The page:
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Re: A modest hyperlinking proposal

From: Jeni Tennison <jeni@jenitennison.com>
Date: Mon, 30 Sep 2002 22:35:54 +0100
Message-ID: <90368985923.20020930223554@jenitennison.com>
To: Micah Dubinko <MDubinko@cardiff.com>
Cc: www-tag@w3.org

Hi Micah,

>>I take it, then, that the difference that you were referring to
>>between <a> (xml:href) and <img> (xml:src) was one of actuation
>
> I think of it like CSS. HTML has a "default stylesheet", which
> provides guidance on how different elements should be styled.
> Implementations are free to follow or diverge from the default
> stylesheet in whatever way makes sense.
>
> Similarly, one common interpretation would be:
>
> xml:href => xlink:actuate="onLoad" xlink:show="replace"
> xml:src  => xlink:actuate="onRequest" xlink:show="embed"
>
> but a major point is not to hard code it.

Oh. So in other words, the two attributes give you two possible
actuate/show combinations to play with, out of the possible 6 (or 8 if
you include actuate="onRequestSecondary"; I'm not counting 'other' or
'none'). Which combination you associate with a particular attribute
on a particular element is up to you. So for example, I could just as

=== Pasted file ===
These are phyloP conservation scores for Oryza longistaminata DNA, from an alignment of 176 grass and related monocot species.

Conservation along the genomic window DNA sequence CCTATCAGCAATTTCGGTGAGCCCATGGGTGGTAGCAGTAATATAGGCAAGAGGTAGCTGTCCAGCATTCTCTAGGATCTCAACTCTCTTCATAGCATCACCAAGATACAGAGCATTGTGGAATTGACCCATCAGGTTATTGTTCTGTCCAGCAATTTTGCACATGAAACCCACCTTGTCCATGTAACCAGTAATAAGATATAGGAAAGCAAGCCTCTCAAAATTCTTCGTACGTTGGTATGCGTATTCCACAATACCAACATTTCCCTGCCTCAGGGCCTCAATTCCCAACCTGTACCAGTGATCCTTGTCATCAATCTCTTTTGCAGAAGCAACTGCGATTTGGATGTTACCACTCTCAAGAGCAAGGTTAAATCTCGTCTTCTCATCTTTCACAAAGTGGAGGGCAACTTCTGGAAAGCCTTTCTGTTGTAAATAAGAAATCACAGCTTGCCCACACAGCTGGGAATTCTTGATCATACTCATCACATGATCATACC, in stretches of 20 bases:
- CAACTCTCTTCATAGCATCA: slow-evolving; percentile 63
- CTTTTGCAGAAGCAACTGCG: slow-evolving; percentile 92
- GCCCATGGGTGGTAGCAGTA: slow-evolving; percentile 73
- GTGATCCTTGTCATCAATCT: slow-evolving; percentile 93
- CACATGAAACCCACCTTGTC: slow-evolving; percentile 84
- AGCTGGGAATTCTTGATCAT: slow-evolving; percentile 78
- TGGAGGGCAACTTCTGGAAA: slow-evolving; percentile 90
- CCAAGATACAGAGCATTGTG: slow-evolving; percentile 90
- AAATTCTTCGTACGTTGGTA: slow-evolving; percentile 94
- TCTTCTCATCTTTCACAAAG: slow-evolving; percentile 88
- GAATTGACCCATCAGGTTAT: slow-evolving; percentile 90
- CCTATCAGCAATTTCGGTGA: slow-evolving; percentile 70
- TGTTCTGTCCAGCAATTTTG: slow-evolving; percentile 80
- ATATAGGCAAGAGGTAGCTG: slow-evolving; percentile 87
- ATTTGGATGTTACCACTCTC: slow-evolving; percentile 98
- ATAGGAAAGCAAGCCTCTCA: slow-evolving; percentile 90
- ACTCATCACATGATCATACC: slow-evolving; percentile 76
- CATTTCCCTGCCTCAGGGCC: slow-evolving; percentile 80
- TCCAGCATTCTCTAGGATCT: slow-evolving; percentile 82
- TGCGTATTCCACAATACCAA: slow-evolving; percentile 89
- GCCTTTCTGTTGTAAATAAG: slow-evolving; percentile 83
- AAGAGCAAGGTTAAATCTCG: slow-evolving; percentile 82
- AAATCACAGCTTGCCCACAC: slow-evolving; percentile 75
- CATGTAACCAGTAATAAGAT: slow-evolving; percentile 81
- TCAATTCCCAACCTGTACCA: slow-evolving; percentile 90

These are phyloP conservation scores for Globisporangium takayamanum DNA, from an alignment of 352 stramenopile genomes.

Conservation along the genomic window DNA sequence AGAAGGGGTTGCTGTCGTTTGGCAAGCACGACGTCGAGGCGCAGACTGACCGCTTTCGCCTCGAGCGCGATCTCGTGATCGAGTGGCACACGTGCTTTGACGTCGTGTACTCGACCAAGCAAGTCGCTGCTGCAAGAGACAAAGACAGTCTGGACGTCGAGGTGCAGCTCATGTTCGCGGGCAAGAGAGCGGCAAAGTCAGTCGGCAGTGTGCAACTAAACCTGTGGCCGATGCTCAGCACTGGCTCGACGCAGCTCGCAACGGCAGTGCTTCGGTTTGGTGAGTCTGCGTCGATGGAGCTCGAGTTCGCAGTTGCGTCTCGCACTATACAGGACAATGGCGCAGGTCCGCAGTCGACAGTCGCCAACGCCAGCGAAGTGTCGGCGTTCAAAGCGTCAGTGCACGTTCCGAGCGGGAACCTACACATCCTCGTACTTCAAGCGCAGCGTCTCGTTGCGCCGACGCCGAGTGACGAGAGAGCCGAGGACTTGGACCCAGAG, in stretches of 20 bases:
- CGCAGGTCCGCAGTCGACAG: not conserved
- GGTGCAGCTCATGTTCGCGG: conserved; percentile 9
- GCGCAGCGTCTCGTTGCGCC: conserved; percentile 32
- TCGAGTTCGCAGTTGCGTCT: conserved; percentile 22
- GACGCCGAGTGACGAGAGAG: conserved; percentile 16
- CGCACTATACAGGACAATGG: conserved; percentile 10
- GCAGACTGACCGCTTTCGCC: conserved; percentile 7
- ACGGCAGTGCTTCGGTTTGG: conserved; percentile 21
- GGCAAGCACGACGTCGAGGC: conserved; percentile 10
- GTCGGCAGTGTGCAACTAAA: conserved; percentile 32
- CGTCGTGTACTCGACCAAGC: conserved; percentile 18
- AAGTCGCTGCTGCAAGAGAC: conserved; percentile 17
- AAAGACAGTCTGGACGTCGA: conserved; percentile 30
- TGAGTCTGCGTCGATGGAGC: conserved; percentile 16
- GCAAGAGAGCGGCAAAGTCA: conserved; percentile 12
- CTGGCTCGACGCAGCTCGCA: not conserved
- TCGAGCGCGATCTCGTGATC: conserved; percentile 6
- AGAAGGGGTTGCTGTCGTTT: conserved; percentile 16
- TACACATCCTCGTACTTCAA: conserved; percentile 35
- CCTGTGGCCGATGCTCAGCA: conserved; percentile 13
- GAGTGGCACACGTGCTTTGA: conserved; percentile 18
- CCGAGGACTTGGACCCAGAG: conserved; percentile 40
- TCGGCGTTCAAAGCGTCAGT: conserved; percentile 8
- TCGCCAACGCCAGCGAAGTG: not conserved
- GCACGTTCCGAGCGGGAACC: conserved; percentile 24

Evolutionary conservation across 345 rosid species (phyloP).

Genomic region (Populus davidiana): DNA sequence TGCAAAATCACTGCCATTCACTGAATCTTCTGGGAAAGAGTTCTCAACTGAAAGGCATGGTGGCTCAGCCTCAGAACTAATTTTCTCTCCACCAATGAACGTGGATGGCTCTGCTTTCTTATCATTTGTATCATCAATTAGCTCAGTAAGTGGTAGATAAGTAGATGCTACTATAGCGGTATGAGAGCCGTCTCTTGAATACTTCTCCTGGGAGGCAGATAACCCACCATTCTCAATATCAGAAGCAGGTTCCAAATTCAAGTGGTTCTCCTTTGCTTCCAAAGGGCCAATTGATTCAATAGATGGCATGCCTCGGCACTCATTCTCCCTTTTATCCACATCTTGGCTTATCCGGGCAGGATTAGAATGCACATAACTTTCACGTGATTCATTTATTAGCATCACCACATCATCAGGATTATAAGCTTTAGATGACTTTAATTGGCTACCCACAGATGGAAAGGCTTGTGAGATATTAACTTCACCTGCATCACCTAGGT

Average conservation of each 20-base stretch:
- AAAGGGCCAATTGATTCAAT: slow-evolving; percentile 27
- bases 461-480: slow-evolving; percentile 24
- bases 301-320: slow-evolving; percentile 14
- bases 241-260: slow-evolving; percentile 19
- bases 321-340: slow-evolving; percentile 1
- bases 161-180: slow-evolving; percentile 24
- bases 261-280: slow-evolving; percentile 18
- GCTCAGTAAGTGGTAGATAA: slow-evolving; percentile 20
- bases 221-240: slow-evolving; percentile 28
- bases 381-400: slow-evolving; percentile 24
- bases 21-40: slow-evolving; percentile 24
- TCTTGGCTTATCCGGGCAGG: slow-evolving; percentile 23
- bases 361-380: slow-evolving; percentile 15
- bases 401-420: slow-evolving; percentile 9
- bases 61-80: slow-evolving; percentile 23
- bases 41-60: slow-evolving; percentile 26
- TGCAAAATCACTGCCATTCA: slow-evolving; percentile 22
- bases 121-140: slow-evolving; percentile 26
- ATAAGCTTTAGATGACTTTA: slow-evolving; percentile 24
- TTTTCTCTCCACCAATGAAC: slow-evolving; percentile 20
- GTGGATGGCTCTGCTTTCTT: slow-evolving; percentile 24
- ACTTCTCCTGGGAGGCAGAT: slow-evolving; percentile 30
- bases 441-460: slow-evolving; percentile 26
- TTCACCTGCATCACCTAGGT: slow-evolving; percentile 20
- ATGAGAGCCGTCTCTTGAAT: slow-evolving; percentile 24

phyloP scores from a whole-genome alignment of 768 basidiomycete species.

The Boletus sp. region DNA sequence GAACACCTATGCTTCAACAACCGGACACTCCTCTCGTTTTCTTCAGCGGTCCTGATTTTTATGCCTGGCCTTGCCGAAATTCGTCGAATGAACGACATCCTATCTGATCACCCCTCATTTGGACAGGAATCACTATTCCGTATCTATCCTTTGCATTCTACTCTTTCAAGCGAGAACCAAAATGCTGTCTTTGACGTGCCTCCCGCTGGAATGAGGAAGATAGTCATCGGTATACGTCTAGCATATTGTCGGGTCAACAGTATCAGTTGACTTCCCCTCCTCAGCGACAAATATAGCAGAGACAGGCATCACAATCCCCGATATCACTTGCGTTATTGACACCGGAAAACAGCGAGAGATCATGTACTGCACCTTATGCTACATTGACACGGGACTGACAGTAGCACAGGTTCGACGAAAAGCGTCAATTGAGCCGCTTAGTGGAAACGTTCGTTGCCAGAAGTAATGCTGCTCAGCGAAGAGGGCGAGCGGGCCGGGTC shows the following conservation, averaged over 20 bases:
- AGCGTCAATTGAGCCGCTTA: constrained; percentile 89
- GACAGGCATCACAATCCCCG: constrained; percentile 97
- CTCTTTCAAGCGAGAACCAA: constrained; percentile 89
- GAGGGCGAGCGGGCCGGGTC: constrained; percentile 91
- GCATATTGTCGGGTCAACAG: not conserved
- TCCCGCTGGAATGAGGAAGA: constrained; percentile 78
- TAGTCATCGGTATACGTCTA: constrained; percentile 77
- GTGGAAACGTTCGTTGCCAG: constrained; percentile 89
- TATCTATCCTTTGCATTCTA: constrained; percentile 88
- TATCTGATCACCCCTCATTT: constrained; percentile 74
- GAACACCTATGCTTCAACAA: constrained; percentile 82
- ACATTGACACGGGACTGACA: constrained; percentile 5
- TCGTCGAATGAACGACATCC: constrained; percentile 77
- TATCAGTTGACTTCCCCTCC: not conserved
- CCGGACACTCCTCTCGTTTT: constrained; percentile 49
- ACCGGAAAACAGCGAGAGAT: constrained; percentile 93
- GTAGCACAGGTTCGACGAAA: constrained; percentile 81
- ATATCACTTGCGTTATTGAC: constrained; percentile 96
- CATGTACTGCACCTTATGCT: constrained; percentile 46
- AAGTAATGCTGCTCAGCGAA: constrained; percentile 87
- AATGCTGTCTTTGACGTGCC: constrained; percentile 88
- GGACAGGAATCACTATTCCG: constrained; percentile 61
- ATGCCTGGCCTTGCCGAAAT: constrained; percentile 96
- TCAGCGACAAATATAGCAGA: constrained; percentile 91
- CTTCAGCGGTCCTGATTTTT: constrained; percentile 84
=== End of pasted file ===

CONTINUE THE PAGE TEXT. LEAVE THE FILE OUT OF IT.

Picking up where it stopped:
easily do:

xml:src  => xlink:actuate="onLoad" xlink:show="replace"
xml:href => xlink:actuate="onRequest" xlink:show="embed"

Have I interpreted you correctly?

I thought you were going for something deeper than providing two
possible attributes rather than one -- that there was something that
actually distinguished them in terms of when each should be used. If
not, then I think that the suggestion (was it Eric's?) of turning
*any* attribute into a link by putting it in an XLink (or something)
namespace would be better. That way you could do:

  <img xlink:src="..." xlink:longdesc="..." />

and, indeed, have as many attributes as you wanted, with whatever
(local) names you wanted, specifying behaviour and semantics based on
the local name somewhere else.
  
Cheers,

Jeni

---
Jeni Tennison
http://www.jenitennison.com/
Received on Monday, 30 September 2002 17:43:30 GMT

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